Arezzo

We arrived from Citta di Castello about 3pm and, having parked just outside a large gate in the city wall, walked up the street to try and work out where the historic centre was.

Arezzo is a big sprawling town but luckily we were heading in the right direction and soon our narrow street opened into a wider pedestrian avenue lined with shops.  This is one of the wealthiest towns in Tuscany due to its history of jewellery workshops and goldsmiths. There are still some interesting jewellers around.

It also has lots of antique shops (which were largely closed because it was Sunday).  One small shop was open and we went in because there were two enormous statues of shaggy terrier-type of dogs in the entrance. They were at least two hundred years old, 5 feet high, made of terracotta and were intended to sit either side of an entrance to a large villa or staircase.  Usually these ‘guard dogs’ are large hounds or greyhounds and so they were quite unusual and very expensive.  In another antique shop window we saw a 14th century plate embossed and painted with religious imagery. It was huge – over a meter across – pale grey, and in perfect condition considering its age. Can’t imagine how much that would cost!

The main square is huge and surrounded by enormous towers and a huge arched portico where there are restaurants and bars now, but which would probably once have housed different shops or craftsmens workshops.  They still have the original wooden doors with intricate locking mechanisms.  A large antique fair is held here on the last Sunday of every month apparently.

We walked through the streets and piazzas, went into the cathedral but did not have time to see the Church of St Francis which is notable for its Byzantine style and rows of stone columns around the different outside storeys of the church facade.  Each column was slightly different in its decoration and one in particular had a kink in it and the heads of bulls at the top.

While we were there, we spotted a wedding couple having photos taken. But there was a curious absence of guests. My professional curiosity got the better of me, and I went over to chat to them. It turned out that they are photographers for wedding ceremonies, called Tuscany Photographers. They explained that they own a couple of wedding venues and are planning a Wedding Showcase al Castello di Valenzano on April 19. Read more here…

We spotted an interesting menu outside a restaurant called Mest, in the arcade in the main square.  And how refreshing to find a really good restaurant located in such a prime tourist spot. Although we also noticed, while wandering around, that there were several other interesting places to eat, this looked particularly interesting.  The menu was short, unlike so many places where there are pages of the same starters, pasta dishes and steak. It looked so interesting that we decided to book for an early evening meal before the long journey home.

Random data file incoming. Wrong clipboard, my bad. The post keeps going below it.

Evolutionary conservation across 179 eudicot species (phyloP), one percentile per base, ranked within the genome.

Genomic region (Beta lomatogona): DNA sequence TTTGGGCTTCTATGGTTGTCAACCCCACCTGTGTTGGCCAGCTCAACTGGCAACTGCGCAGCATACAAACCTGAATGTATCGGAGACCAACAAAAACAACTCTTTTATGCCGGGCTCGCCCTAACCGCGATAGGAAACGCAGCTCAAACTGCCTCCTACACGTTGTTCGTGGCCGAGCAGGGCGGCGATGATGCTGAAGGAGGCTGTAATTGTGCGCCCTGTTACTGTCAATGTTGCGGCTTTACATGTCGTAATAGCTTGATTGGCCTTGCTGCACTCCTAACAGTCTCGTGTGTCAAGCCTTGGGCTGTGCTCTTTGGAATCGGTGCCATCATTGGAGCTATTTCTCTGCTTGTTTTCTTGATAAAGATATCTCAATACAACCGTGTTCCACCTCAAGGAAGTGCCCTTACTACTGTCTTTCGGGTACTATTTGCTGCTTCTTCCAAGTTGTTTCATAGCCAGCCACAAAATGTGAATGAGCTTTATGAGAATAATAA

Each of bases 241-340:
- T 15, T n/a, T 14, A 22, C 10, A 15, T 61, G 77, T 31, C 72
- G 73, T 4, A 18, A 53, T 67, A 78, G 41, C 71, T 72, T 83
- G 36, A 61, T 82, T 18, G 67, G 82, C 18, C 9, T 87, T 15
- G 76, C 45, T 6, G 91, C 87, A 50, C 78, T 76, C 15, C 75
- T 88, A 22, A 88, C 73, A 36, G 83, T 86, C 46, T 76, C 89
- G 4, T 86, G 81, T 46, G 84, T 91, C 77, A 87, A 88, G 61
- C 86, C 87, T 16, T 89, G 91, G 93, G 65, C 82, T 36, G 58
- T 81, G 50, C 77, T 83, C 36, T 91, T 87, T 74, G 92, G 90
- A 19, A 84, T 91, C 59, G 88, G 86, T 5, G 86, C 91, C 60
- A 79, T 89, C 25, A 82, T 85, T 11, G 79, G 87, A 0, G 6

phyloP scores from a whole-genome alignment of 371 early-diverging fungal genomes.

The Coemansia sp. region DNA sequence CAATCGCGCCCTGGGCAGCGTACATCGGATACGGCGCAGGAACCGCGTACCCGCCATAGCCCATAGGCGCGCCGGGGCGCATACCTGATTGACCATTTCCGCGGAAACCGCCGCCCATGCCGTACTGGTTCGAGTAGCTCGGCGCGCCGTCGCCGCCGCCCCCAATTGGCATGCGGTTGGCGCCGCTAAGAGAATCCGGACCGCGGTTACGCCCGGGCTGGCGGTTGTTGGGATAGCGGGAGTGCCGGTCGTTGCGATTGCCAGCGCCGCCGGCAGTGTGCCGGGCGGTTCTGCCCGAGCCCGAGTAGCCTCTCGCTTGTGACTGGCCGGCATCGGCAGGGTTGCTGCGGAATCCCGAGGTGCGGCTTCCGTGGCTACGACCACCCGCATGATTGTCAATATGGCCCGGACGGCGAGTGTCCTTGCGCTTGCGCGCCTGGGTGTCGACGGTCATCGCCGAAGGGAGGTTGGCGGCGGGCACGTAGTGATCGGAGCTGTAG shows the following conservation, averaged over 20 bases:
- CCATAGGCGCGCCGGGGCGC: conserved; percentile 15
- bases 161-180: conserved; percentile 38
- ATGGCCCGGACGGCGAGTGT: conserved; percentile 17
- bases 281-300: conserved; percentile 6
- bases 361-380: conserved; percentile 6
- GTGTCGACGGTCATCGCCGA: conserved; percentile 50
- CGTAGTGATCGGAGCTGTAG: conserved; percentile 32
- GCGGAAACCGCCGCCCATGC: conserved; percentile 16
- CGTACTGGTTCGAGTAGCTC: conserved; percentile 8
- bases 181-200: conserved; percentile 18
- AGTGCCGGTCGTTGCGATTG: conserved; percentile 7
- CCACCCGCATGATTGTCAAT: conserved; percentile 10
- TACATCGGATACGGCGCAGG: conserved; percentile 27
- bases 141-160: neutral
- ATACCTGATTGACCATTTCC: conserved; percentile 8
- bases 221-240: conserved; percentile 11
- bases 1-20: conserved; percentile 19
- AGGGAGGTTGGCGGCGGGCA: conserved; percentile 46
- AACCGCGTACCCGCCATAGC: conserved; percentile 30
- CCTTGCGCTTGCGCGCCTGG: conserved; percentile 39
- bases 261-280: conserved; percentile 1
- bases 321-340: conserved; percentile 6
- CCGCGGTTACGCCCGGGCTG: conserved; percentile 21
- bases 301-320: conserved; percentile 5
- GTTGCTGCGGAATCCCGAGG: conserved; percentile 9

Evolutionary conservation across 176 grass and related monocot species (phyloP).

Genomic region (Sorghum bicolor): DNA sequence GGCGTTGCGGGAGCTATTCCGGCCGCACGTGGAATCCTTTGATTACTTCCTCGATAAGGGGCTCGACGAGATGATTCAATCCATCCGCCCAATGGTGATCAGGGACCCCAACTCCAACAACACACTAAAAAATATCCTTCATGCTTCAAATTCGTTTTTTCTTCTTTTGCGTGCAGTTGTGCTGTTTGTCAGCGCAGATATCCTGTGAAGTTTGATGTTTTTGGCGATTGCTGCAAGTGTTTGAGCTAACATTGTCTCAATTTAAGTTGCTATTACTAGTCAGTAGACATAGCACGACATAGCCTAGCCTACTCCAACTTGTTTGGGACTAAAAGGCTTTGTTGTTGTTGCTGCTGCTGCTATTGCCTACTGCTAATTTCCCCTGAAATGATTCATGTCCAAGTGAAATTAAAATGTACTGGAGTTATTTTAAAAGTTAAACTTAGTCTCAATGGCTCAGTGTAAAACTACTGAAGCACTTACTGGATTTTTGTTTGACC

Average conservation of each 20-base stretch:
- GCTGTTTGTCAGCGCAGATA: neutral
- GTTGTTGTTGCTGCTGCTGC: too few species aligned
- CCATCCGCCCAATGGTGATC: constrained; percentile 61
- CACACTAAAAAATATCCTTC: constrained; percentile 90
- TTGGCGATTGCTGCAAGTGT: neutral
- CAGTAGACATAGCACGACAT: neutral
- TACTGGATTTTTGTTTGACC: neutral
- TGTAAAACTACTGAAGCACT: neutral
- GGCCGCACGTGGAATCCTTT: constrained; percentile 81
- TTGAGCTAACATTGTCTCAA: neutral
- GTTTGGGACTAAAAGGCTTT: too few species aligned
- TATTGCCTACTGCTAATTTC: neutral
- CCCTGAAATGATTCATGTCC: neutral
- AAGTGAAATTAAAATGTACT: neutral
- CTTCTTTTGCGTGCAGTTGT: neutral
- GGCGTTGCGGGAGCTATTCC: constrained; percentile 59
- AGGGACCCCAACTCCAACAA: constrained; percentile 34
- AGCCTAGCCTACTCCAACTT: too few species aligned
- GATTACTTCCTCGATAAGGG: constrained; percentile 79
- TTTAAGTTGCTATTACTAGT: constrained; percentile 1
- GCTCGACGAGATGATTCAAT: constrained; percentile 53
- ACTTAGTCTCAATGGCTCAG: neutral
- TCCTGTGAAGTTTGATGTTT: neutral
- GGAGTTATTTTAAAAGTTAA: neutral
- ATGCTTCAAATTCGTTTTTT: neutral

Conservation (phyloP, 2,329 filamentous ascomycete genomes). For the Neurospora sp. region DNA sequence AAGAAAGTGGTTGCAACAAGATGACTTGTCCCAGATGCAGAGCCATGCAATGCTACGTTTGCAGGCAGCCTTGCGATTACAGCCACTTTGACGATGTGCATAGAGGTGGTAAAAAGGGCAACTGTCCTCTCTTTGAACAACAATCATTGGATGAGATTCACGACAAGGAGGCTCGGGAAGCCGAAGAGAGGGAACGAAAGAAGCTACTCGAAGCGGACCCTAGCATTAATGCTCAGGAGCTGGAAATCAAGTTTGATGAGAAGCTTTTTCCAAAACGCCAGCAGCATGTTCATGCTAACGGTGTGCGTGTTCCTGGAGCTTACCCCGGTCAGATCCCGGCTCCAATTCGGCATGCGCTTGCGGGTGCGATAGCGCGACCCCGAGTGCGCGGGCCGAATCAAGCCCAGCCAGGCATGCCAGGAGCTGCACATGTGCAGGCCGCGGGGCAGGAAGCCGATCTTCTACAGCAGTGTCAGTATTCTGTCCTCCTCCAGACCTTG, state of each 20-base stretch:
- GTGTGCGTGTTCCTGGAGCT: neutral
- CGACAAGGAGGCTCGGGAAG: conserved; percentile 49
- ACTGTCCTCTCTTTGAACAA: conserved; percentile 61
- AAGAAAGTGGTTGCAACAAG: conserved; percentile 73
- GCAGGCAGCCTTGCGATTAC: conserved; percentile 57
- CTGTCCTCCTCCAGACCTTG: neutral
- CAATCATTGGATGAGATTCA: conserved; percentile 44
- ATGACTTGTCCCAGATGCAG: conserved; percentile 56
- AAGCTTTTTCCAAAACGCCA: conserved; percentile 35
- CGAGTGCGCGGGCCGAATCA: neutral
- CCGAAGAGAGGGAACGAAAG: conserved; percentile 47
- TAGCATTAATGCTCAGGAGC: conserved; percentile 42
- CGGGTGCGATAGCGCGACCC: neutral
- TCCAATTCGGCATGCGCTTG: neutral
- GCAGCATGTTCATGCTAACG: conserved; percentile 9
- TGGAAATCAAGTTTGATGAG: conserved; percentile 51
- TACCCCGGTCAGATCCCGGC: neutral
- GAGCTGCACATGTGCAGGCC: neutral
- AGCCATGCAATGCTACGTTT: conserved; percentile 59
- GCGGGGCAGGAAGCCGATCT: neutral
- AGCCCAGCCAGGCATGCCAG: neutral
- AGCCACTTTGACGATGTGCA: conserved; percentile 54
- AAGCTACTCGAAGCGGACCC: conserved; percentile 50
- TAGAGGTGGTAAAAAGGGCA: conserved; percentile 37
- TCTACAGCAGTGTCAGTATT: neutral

Staff were really welcoming and friendly and the food did not disappoint. We were given a little gazpacho with dried-tomato crisps as taster. A shorter specials-of-the-day menu made me change my mind from a starter of sweetbreads with a liver parfait and cavolo nero, to a warm salad of spring vegetables with seared cuttlefish, scallop and tiny ‘cabochon’ of spinach-wrapped baccala.  Jamie had the slow-poached egg with sweet creamy goats cheese and pea puree with slivers of crispy cavolo nero.

Main course for me was the suckling pig which was a quartet of piggy delights (sausage, roast fillet and  belly, both hot and cold), served with caramelised leek and silky-smooth potato and whole-grain mustard mash.  Jamie had the pea risotto, red mullet fillets and a tartare of red shrimp in a puddle of bisque.

Dessert, for me, had to be the ‘essence’ of citrus fruits.  A sharp, slightly bitter foam set against a shortbread with citrus semifreddo and triangles of blood orange, but the best bit was the topping of a disc of jelly made with the finely chopped zest of lemon, lime and maybe orange.  Jamie had the creme brûlée and caramelised pear, served just a line or two of butterscotch sauce.

A good place for a light lunch or an intimate meal under the enormous chandelier in the upstairs dining room. And there is some seating outside for the warm summer evenings.  I hope to visit again, maybe when they have the antique fair, and I hope they keep up the high standards and enthusiasm.  Longish drive home but the traffic was light so not too bad.

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